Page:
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When you have the answers to these questions, you can begin to see already both what form the dissemination actions will take and also how much time they will need and how much they will cost. For example: if the project will be producing a research report about health services for child victims of sexual abuse in Italy, Spain, the UK and France, you will know that your findings will be most useful to ministries and departments of health in those countries and in other European Member States, MEPs and European policy and decision-makers, health personnel, health sector researchers, as well as the media and other organisations working in the area of sexual abuse of children. It is likely that you will decide to produce the report in printed form to send with a cover letter to MEPs, in electronic form to distribute to organisations and national bodies, as a shortened executive summary for the media as part of a press kit on the subject and, if there is a substantial amount of data collected as part of the research, on a CD- or DVD-Rom for distribution to health service professionals and others. You will produce the report in English, French, Italian and Spanish, but you may also wish – if the budget allows – to produce an Executive Summary (say five or six pages only) in other European languages too. You will need to do some research on the best ways to make sure the report reaches the people you want to have it; for example, are there umbrella bodies representing health service professionals? Do they read a regular newsletter that might be prepared to print a small notice advising doctors, for example, that they can obtain the report from you? As you think all these things through, you will want to estimate costs for placing an advertisement in the newsletter, for sending printed copies through the mail, for producing and distributing the CD- or DVD-Rom, for producing a press kit and sending it to selected journalists (which ones? You will have to think about that, too!) It will be very clear that, although the steps in planning a dissemination strategy are not complicated, they take a lot of time and thought. It is therefore vital that the steps that will be followed to implement the dissemination strategy successfully are included in the planning of your project and that they are integrated into project activity.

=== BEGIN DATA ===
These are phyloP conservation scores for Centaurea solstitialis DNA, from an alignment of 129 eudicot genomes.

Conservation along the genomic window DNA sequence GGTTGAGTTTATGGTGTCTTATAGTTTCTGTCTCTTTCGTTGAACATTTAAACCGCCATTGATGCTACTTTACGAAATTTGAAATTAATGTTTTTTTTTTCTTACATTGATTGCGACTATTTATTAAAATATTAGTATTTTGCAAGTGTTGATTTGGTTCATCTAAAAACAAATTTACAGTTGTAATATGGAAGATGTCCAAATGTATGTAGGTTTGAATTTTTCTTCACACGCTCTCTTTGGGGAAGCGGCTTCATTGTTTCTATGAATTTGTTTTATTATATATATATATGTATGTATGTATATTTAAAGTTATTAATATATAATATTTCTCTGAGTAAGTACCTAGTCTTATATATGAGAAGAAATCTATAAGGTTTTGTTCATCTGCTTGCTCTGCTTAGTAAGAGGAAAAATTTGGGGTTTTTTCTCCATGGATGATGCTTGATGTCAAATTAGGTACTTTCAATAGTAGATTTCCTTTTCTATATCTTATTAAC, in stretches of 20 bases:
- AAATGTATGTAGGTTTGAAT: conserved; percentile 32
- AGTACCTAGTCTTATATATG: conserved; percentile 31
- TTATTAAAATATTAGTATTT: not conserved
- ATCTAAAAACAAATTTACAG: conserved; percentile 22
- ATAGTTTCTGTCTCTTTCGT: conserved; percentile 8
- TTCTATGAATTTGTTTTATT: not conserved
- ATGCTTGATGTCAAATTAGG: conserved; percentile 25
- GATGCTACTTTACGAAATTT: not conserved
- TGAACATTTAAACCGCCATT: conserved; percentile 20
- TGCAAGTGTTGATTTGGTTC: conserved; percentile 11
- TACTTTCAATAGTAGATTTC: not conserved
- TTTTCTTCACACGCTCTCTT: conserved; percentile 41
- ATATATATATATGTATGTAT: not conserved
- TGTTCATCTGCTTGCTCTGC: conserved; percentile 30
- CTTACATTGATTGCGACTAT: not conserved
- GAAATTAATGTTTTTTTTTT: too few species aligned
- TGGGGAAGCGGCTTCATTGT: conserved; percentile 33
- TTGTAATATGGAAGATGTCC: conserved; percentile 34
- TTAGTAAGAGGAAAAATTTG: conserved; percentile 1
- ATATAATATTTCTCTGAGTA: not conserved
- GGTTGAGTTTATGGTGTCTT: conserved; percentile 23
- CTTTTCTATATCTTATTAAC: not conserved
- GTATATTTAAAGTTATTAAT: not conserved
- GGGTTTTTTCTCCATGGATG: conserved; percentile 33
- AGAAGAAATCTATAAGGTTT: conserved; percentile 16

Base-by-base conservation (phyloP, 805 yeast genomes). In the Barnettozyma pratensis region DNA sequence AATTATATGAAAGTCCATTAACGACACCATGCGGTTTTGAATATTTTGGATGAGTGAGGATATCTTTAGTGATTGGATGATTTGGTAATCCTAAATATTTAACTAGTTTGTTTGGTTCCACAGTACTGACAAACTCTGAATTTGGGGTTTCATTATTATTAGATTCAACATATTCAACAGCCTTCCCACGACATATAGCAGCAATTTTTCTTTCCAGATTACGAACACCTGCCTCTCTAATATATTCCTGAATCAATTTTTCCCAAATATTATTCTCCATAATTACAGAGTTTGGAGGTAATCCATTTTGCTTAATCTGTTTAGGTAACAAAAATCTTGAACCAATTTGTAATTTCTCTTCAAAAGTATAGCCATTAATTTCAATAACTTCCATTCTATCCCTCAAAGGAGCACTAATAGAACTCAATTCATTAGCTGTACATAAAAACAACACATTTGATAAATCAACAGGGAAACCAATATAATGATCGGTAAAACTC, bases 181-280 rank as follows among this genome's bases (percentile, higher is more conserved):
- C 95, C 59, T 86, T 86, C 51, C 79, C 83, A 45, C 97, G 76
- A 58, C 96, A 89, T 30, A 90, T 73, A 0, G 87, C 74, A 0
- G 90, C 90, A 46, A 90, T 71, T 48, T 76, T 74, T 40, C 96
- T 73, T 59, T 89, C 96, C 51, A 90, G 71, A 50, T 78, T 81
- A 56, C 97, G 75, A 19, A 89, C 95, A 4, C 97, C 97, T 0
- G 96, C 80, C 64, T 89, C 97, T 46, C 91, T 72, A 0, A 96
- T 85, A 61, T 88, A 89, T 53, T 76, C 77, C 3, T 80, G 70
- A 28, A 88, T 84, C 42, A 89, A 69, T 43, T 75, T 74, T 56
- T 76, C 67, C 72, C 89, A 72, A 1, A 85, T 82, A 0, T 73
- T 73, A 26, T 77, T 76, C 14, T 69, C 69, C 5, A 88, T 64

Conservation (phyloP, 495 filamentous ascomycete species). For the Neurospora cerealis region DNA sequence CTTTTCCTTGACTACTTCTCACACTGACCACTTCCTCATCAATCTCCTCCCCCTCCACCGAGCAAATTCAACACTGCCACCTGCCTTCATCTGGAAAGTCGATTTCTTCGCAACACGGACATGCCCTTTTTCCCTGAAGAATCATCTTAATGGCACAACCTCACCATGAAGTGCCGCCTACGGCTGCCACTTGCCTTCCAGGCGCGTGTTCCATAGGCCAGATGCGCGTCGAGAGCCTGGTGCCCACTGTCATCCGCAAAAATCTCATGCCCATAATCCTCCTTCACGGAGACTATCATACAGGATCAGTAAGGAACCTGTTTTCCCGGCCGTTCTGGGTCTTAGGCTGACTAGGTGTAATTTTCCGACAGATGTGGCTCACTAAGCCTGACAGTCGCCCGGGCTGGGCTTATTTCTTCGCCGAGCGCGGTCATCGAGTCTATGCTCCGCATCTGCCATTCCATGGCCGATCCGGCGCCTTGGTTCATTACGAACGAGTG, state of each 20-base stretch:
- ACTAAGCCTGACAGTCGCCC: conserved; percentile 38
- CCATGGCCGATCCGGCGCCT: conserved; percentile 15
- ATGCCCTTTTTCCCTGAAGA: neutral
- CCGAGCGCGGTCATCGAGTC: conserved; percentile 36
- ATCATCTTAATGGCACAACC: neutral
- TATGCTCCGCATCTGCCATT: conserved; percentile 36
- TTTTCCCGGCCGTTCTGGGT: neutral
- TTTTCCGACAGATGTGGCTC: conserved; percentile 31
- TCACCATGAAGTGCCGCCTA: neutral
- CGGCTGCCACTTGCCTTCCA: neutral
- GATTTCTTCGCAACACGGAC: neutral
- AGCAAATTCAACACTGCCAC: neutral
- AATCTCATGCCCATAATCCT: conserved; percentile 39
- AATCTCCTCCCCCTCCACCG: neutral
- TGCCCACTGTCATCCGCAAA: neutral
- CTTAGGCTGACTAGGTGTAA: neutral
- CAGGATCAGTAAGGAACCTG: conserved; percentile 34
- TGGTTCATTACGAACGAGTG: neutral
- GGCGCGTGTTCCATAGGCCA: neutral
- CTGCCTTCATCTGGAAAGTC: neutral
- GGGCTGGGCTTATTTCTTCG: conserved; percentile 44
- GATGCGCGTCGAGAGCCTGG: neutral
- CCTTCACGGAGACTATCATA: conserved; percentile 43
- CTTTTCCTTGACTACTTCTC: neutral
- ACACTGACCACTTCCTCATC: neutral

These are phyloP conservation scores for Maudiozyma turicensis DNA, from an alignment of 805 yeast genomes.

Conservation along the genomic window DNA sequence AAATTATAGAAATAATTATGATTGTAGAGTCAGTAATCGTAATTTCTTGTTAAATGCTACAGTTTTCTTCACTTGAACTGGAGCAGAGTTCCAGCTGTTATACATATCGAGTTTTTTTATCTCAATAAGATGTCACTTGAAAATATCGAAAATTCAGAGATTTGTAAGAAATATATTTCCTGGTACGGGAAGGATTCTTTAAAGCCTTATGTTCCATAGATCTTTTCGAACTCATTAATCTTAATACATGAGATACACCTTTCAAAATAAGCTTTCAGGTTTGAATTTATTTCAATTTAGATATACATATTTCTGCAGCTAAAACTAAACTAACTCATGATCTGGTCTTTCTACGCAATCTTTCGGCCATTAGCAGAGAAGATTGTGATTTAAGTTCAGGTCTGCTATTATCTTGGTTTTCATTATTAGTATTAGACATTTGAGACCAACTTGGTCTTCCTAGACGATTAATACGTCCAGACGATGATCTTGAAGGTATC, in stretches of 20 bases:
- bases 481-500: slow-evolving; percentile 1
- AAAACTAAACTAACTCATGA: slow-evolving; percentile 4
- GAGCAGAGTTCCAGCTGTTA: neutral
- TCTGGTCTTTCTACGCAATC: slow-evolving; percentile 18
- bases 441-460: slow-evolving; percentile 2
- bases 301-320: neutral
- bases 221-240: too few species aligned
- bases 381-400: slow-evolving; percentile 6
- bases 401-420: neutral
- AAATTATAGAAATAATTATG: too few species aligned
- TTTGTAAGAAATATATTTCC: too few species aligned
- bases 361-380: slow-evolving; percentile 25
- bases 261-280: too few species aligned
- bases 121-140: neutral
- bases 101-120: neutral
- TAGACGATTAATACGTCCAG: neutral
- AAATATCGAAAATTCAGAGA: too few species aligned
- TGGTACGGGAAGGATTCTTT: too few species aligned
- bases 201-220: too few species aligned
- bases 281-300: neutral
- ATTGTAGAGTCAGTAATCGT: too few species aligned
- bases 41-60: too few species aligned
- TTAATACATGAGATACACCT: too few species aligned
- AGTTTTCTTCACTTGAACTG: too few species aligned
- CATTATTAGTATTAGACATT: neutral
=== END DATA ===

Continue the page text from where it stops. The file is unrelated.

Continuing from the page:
It’s vital that you take dissemination very seriously and actively plan it. It is not something you can just do at the end of the project. And it’s worth repeating that:
Dissemination is NOT:
Finally, it is worth noting that you should not waste time or resources disseminating materials that are not ready to be used by others. In particular, you should pay particular attention to the results of pilot projects that are really only very provisional, or to materials that have been developed and have not yet been sufficiently tested. In these cases, you may wish to circulate materials with a clear explanation of their limits and advising that they are for information only and should not be quoted or used without further testing. In fact, you might wish to include a request for feedback on such ‘provisional’ materials, so that you can develop them further.
In such cases, too, it might be helpful to disseminate to a very restricted list of ‘testers’ – people whose feedback you would particularly wish to receive. Do not think that, just because you have been running a Daphne project, you must disseminate hundreds of copies of materials or reports – in fact, sometimes the most appropriate dissemination strategy is not to disseminate at all. This, though, should be a decision that you take based on the needs and nature of the project.